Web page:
The scource you quote actually says “85% of arrivals come from the worlds top ten refugee producing countries” and 41%, less than half, from Syria. Not quite the interpretation your post puts on it!

Ian

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Re: Greece to blame again?

Postby Carolina » Sat Feb 27, 2016 2:02 pm

The source I quote shows graphs with the figures I quote.

I am not suggesting any answers, I am trying to interpret your comment "I do admire your humanitarian efforts and dedication but I do wonder if people’s efforts are compounding the problem". So could you please explain how you think people's humanitarian efforts are compounding the problem.

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Re: Greece to blame again?

Postby Kilkis » Sat Feb 27, 2016 2:20 pm

Istronian wrote:...To either help them or kill them is not the only solution...


But when it comes to individual situations they often are the only solutions.

You have 20 people stranded on a small rock about 1 km from the shore because their inflatable holed. If you go out in a boat and bring them safely to shore you are helping them. If you leave them on the rock they will die. What is the middle road?

You have 50 people clinging to wreckage about 2 km from shore because their overladen boat capsized. Again, if you go out in a boat and bring them safely to shore you are helping them. If you leave them clinging to the wreckage they will die. What is the middle road?

Situations like this are occurring every day around the coastline of Greece.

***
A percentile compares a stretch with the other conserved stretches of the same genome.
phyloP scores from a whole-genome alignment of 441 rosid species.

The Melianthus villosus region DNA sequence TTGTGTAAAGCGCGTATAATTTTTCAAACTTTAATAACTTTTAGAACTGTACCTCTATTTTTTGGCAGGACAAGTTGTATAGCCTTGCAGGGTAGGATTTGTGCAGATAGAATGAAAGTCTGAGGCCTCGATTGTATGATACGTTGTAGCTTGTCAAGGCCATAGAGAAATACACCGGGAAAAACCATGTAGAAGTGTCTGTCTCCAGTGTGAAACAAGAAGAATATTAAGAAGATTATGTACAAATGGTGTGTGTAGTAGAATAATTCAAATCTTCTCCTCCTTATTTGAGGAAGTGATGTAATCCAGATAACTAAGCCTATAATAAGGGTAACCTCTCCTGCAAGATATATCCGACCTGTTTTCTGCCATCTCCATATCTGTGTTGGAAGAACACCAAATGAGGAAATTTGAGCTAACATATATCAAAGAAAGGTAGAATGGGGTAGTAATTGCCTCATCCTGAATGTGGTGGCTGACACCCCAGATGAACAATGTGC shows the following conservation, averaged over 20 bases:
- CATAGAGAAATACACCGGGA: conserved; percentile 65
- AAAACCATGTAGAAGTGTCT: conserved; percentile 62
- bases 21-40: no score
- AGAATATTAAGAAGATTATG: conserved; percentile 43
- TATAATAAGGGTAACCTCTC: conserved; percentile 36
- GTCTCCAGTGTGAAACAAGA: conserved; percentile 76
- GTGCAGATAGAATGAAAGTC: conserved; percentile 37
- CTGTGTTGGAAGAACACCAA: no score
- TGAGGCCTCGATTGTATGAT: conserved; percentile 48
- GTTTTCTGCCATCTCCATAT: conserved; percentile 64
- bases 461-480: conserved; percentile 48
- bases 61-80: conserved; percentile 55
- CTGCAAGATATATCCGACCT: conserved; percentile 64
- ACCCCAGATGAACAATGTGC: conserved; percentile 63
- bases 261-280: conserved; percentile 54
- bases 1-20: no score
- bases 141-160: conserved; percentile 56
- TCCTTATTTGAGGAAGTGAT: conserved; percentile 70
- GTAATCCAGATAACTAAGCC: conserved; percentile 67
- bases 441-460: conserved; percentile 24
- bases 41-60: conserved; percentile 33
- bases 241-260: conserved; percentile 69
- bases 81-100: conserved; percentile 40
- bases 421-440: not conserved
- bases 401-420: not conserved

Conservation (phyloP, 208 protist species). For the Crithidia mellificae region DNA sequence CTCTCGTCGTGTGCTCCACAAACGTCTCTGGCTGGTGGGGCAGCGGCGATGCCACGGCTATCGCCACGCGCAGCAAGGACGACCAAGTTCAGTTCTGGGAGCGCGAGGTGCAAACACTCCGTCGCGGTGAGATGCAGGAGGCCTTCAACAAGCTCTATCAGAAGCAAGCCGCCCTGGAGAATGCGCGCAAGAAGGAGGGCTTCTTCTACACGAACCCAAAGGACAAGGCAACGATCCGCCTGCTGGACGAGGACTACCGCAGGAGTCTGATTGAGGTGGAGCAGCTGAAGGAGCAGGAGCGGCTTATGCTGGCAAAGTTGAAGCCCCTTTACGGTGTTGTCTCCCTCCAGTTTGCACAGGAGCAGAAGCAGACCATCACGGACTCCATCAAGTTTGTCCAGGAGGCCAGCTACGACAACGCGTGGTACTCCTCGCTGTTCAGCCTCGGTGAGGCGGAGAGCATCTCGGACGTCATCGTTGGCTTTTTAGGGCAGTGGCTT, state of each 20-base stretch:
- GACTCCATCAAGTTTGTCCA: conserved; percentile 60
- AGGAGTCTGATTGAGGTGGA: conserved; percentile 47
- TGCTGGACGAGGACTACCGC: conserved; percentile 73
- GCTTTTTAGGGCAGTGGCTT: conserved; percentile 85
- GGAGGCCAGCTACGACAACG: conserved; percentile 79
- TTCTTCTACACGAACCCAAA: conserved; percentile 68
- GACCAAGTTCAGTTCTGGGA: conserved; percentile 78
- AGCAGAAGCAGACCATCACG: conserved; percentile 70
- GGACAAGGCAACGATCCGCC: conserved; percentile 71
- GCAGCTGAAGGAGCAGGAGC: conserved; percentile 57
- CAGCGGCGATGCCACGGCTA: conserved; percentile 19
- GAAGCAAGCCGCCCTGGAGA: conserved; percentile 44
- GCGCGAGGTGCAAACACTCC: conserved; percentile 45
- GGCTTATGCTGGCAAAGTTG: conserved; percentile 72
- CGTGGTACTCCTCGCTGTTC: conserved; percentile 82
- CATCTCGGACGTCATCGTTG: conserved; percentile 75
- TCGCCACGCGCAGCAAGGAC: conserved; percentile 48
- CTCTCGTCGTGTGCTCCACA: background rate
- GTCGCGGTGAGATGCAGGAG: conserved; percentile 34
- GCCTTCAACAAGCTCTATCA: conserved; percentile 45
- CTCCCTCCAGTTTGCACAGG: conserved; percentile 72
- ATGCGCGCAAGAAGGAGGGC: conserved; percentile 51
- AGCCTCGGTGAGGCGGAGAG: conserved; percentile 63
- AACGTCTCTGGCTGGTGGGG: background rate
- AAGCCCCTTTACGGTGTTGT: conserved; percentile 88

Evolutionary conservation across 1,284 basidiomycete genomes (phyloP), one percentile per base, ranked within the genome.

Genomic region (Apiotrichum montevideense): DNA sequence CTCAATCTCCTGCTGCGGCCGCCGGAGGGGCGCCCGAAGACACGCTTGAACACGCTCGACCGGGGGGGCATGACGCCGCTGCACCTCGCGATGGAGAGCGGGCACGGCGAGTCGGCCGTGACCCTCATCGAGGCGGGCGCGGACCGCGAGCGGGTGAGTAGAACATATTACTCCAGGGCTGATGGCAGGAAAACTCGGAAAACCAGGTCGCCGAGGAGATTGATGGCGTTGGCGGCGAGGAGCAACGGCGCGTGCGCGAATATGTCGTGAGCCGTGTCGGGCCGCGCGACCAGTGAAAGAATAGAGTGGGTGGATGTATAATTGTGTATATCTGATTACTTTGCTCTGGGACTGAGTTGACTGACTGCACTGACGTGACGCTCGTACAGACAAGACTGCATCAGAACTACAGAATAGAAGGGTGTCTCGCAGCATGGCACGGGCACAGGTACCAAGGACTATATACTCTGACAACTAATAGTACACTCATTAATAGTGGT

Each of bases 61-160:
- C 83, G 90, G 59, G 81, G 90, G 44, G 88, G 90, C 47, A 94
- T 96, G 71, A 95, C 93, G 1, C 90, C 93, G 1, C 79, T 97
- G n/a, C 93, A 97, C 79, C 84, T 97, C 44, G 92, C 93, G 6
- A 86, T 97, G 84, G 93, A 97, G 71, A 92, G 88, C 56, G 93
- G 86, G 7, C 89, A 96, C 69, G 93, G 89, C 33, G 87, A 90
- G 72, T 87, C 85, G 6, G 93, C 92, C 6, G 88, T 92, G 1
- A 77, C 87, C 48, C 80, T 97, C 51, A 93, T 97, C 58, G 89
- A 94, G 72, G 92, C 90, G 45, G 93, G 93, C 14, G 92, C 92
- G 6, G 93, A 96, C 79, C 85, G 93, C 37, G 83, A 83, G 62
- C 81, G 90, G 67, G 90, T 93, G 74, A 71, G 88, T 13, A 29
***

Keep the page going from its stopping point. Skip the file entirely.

Warwick

PS If you add up the actual figures shown on the chart they show 96 % of sea arrivals of migrants come from the top 10 countries, not 85 % as you state, Istronian. It does talk about 85 % at top right but that does not agree with the actual figures shown. It says 95 % at top left so I presume the small difference between 95 % and 96 % is due to rounding errors. Of that 96 %, 85 % come from Syria, Afghanistan and Iraq. These are all countries where there is serious threat to life. The 85 % comprises Syria 41 %, Afghanistan 27 % and Iraq 17 %.

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Re: Greece to blame again?

Postby Istronian » Sat Feb 27, 2016 2:56 pm

Carolina wrote:The source I quote shows graphs with the figures I quote.


The source certainly does not say “85% of arrivals come from Syria” as you put.

….but we argue about semantics, by your own quotes less than half are true refugees and of those coming from Syria 34% lived in another country, not Syria, for 6 months or more (the average was two and a half years) before starting the journey to Europe*. So 34% of 41% or only 13.9% are true refugees.

Carolina wrote: So could you please explain how you think people's humanitarian efforts are compounding the problem.


Istronian wrote:…….. despite people’s good intentions, by helping them you encourage more to make the journey and add to the problems of Greece and the EU.


There, I have put it in bold as you obviously missed it the first time!

Ian

*. From “Profiling of Syrian arrivals on Greek Islands” in your link